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A term I hear now and then is a "CUA" text editor.

What is a CUA editor?

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Quick search on google: texteditors.org/cgi-bin/wiki.pl?LinuxEditorFamily –  Aaron Jul 23 '09 at 0:01

3 Answers 3

up vote 6 down vote accepted

According to Wikipedia, CUA is...

Common User Access (CUA) is a standard for user interfaces to operating systems and computer programs. It was developed by IBM and first published in 1987 as part of their Systems Application Architecture. Used originally in the OS/MVS, VM/CMS, OS/400, OS/2 and Microsoft Windows operating systems, parts of the CUA standard are now implemented in programs for other operating systems, including variants of Unix. It is also used by Java AWT and Swing.

In other words, a set of a standards/guidelines for interactive applications to follow.

To more specifically answer the question, a CUA editor would then simply be a text-editor which adheres to the standards/guidelines set by the CUA.

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I would argue with the "GUI" qualification in your answer. OS/MVS, VM/CMS, and OS/400 do not have GUIs, for example. –  Richard Hoskins Jul 23 '09 at 0:23
    
Agreed, GUI isn't exactly the appropriate term. An application with a interface, where an interface is a keyboard and/or mouse? Applications with visual interfaces? –  Thor Jul 23 '09 at 0:29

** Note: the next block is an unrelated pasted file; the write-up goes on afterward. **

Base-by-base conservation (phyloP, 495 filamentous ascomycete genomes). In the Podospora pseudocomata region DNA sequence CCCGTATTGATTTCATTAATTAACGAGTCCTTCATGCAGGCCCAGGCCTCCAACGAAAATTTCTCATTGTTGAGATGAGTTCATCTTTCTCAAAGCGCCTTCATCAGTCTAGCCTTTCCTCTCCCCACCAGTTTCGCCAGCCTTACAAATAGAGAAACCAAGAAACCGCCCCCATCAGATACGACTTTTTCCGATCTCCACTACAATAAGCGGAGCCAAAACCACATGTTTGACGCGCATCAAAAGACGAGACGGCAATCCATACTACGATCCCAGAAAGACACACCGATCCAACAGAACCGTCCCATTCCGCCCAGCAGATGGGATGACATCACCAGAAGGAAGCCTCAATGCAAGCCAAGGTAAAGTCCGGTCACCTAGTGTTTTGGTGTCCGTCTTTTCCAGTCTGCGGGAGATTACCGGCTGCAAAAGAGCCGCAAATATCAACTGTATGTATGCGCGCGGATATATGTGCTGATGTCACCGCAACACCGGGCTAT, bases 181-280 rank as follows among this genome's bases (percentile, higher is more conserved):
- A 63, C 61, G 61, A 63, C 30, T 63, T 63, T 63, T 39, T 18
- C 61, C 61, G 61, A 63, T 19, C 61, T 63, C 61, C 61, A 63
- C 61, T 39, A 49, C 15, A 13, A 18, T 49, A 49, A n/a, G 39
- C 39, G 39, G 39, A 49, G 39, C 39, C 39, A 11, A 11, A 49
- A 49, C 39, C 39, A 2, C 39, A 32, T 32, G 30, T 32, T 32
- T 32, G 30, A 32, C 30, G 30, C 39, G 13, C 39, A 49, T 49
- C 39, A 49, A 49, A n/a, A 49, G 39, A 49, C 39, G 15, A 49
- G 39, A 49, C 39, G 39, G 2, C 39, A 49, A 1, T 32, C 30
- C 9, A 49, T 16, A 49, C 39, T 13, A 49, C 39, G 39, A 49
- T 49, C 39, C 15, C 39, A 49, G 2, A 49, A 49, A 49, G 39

Interactive application? In other words, a set of a standards/guidelines for interactive applications. –  Richard Hoskins Jul 23 '09 at 0:57
    
I disagree. OS/MVS and the rest do have a GUI, it's just not a windowing graphical system. They aren't command-line. It's the equivalent of a curses program under *nix. –  CarlF Oct 27 '09 at 19:56

Regardless of the formal definition of CUA, the term is colloquially used to refer to a text editor that uses keybindings that are common on Windows and Mac platforms. For example:

  • Ctrl+Z for undo
  • Ctrl+C for copy
  • Ctrl+X for cut
  • Ctrl+V for paste
  • Ctrl+S for save
  • F1 for help
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Looks like it's Common User Access, if that's the right CUA.

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